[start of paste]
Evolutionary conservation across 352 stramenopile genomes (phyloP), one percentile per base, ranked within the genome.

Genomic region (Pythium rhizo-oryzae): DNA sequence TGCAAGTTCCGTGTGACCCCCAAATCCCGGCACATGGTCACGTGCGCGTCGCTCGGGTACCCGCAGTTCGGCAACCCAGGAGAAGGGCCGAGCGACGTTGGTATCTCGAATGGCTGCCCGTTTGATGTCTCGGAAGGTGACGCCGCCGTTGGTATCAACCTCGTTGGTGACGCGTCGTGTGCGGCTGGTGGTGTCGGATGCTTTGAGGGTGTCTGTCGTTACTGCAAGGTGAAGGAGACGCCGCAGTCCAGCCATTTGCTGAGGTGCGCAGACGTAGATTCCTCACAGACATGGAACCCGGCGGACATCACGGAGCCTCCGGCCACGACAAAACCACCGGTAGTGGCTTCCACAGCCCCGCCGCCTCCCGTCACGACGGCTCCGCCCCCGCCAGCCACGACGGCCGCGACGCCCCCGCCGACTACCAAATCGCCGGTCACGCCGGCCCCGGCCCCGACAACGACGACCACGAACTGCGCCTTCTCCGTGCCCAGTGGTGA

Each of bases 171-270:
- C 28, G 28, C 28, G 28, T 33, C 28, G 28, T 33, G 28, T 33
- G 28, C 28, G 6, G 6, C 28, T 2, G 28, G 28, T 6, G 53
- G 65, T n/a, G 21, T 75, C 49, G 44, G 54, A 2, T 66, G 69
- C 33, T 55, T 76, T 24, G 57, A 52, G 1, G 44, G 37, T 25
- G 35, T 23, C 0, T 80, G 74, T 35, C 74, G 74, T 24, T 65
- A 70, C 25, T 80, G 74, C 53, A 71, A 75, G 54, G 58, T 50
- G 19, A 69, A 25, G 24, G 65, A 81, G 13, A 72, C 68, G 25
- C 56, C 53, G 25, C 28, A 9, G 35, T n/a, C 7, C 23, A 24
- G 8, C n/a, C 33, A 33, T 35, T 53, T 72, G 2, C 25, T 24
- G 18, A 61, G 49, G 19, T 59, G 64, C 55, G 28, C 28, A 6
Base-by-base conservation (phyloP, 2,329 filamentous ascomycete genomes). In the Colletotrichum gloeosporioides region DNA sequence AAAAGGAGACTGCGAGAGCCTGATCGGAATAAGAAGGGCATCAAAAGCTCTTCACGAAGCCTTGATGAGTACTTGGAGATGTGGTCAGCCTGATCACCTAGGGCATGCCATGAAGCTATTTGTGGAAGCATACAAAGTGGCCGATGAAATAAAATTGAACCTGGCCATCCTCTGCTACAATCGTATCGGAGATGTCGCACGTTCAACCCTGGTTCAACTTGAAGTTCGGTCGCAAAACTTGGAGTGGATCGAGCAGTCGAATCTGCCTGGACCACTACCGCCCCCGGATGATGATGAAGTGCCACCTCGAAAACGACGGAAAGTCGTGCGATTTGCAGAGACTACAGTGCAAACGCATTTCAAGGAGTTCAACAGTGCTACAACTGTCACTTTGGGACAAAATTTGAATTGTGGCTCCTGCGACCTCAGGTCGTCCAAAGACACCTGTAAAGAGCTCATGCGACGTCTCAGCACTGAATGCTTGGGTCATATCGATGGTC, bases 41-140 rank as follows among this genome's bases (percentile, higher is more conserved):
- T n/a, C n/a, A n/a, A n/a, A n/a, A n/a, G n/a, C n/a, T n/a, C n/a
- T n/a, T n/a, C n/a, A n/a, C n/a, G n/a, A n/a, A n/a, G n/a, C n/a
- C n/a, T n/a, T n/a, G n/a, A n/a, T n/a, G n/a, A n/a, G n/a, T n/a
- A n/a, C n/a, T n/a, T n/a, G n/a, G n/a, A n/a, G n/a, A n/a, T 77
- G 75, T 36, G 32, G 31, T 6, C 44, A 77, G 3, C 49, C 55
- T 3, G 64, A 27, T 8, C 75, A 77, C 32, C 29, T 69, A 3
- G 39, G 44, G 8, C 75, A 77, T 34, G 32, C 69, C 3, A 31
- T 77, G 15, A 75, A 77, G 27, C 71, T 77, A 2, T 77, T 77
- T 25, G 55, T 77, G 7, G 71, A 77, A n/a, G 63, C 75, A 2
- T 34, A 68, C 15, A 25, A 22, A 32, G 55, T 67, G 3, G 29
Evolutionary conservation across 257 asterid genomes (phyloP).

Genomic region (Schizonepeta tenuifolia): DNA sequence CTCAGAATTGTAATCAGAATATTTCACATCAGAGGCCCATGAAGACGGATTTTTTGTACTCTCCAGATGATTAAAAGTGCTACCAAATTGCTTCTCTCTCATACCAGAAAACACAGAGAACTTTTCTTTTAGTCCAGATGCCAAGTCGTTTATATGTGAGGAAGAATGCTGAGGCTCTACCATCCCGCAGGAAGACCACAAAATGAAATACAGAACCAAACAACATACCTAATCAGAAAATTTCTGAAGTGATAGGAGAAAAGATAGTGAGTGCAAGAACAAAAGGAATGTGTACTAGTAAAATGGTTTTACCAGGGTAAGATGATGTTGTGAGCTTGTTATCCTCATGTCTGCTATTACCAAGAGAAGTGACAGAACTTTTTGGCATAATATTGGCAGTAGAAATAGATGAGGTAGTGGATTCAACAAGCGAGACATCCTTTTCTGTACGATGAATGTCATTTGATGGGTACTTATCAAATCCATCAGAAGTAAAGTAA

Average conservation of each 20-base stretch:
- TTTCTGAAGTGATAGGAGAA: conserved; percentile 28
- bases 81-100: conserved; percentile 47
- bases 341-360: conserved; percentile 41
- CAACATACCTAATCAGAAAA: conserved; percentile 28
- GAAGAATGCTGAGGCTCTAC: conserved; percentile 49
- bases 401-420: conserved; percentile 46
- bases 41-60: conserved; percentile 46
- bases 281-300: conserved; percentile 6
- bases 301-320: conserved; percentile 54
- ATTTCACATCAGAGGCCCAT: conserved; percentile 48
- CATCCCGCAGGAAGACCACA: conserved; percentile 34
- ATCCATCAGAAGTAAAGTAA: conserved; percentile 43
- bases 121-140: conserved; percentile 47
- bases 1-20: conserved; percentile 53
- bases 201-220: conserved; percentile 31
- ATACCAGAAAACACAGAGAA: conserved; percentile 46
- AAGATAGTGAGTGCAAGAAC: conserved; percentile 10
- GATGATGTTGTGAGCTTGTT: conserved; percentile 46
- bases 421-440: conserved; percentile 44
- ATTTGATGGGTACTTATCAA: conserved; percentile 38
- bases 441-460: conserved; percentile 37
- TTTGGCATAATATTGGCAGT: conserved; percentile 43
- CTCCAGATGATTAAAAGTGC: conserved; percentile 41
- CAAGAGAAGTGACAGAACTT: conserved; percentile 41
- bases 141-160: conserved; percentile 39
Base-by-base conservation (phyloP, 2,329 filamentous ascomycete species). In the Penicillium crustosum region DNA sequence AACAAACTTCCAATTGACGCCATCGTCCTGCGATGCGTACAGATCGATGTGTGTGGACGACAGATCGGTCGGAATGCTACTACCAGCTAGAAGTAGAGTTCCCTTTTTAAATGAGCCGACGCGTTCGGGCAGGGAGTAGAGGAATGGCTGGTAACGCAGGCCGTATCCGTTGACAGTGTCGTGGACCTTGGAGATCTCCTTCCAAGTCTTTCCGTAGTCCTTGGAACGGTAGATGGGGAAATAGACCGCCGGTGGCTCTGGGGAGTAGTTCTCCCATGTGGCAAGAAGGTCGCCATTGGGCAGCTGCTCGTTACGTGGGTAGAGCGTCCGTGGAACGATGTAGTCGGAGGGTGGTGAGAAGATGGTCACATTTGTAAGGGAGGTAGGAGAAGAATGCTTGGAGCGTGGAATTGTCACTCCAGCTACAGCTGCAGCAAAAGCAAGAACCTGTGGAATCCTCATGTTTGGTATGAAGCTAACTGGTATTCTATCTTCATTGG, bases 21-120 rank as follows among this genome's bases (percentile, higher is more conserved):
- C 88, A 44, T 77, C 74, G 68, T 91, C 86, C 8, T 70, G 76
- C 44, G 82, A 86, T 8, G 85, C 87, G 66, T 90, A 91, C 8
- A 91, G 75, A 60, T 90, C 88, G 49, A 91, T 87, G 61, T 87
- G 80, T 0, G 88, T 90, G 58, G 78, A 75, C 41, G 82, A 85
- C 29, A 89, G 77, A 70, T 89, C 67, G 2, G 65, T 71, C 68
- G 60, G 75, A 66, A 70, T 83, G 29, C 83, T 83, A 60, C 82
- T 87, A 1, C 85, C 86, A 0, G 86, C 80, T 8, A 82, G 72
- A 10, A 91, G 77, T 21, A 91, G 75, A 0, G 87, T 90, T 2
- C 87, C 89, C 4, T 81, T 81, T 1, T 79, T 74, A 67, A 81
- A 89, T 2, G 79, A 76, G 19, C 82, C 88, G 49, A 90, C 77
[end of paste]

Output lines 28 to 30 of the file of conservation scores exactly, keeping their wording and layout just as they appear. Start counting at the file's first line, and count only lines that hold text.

- TTTCTGAAGTGATAGGAGAA: conserved; percentile 28
- bases 81-100: conserved; percentile 47
- bases 341-360: conserved; percentile 41